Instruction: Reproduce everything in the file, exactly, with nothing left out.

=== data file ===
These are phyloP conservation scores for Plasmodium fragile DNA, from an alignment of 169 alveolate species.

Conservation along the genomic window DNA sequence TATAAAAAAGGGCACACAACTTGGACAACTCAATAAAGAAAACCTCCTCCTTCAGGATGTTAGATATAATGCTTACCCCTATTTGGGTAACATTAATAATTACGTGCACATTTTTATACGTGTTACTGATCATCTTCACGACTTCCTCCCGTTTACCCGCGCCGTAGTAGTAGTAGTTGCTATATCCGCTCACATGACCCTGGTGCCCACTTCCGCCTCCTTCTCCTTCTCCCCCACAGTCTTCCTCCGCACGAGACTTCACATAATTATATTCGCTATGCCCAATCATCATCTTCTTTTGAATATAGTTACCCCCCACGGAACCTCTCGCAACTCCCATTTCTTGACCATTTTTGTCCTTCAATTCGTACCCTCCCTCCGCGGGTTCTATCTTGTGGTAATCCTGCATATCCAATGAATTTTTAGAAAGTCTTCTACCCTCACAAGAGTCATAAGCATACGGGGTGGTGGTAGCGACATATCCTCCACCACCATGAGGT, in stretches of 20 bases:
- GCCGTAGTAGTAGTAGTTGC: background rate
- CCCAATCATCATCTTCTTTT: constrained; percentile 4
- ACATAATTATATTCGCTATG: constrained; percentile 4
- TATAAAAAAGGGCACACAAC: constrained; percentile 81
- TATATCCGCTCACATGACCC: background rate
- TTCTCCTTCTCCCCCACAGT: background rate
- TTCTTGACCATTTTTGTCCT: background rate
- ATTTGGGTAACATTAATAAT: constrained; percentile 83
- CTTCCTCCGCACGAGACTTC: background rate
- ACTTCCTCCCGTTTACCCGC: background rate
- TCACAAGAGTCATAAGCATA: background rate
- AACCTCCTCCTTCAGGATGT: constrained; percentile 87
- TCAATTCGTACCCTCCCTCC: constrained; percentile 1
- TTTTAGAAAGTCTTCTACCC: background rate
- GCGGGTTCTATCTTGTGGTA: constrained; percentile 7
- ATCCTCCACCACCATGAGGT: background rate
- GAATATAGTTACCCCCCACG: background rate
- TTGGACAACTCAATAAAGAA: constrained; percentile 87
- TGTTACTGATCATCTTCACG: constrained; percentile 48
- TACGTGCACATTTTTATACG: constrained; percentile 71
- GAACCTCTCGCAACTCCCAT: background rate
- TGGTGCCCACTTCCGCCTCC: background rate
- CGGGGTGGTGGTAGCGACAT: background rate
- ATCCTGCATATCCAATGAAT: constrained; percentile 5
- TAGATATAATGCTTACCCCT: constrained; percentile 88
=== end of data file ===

These are phyloP conservation scores for Plasmodium fragile DNA, from an alignment of 169 alveolate species.

Conservation along the genomic window DNA sequence TATAAAAAAGGGCACACAACTTGGACAACTCAATAAAGAAAACCTCCTCCTTCAGGATGTTAGATATAATGCTTACCCCTATTTGGGTAACATTAATAATTACGTGCACATTTTTATACGTGTTACTGATCATCTTCACGACTTCCTCCCGTTTACCCGCGCCGTAGTAGTAGTAGTTGCTATATCCGCTCACATGACCCTGGTGCCCACTTCCGCCTCCTTCTCCTTCTCCCCCACAGTCTTCCTCCGCACGAGACTTCACATAATTATATTCGCTATGCCCAATCATCATCTTCTTTTGAATATAGTTACCCCCCACGGAACCTCTCGCAACTCCCATTTCTTGACCATTTTTGTCCTTCAATTCGTACCCTCCCTCCGCGGGTTCTATCTTGTGGTAATCCTGCATATCCAATGAATTTTTAGAAAGTCTTCTACCCTCACAAGAGTCATAAGCATACGGGGTGGTGGTAGCGACATATCCTCCACCACCATGAGGT, in stretches of 20 bases:
- GCCGTAGTAGTAGTAGTTGC: background rate
- CCCAATCATCATCTTCTTTT: constrained; percentile 4
- ACATAATTATATTCGCTATG: constrained; percentile 4
- TATAAAAAAGGGCACACAAC: constrained; percentile 81
- TATATCCGCTCACATGACCC: background rate
- TTCTCCTTCTCCCCCACAGT: background rate
- TTCTTGACCATTTTTGTCCT: background rate
- ATTTGGGTAACATTAATAAT: constrained; percentile 83
- CTTCCTCCGCACGAGACTTC: background rate
- ACTTCCTCCCGTTTACCCGC: background rate
- TCACAAGAGTCATAAGCATA: background rate
- AACCTCCTCCTTCAGGATGT: constrained; percentile 87
- TCAATTCGTACCCTCCCTCC: constrained; percentile 1
- TTTTAGAAAGTCTTCTACCC: background rate
- GCGGGTTCTATCTTGTGGTA: constrained; percentile 7
- ATCCTCCACCACCATGAGGT: background rate
- GAATATAGTTACCCCCCACG: background rate
- TTGGACAACTCAATAAAGAA: constrained; percentile 87
- TGTTACTGATCATCTTCACG: constrained; percentile 48
- TACGTGCACATTTTTATACG: constrained; percentile 71
- GAACCTCTCGCAACTCCCAT: background rate
- TGGTGCCCACTTCCGCCTCC: background rate
- CGGGGTGGTGGTAGCGACAT: background rate
- ATCCTGCATATCCAATGAAT: constrained; percentile 5
- TAGATATAATGCTTACCCCT: constrained; percentile 88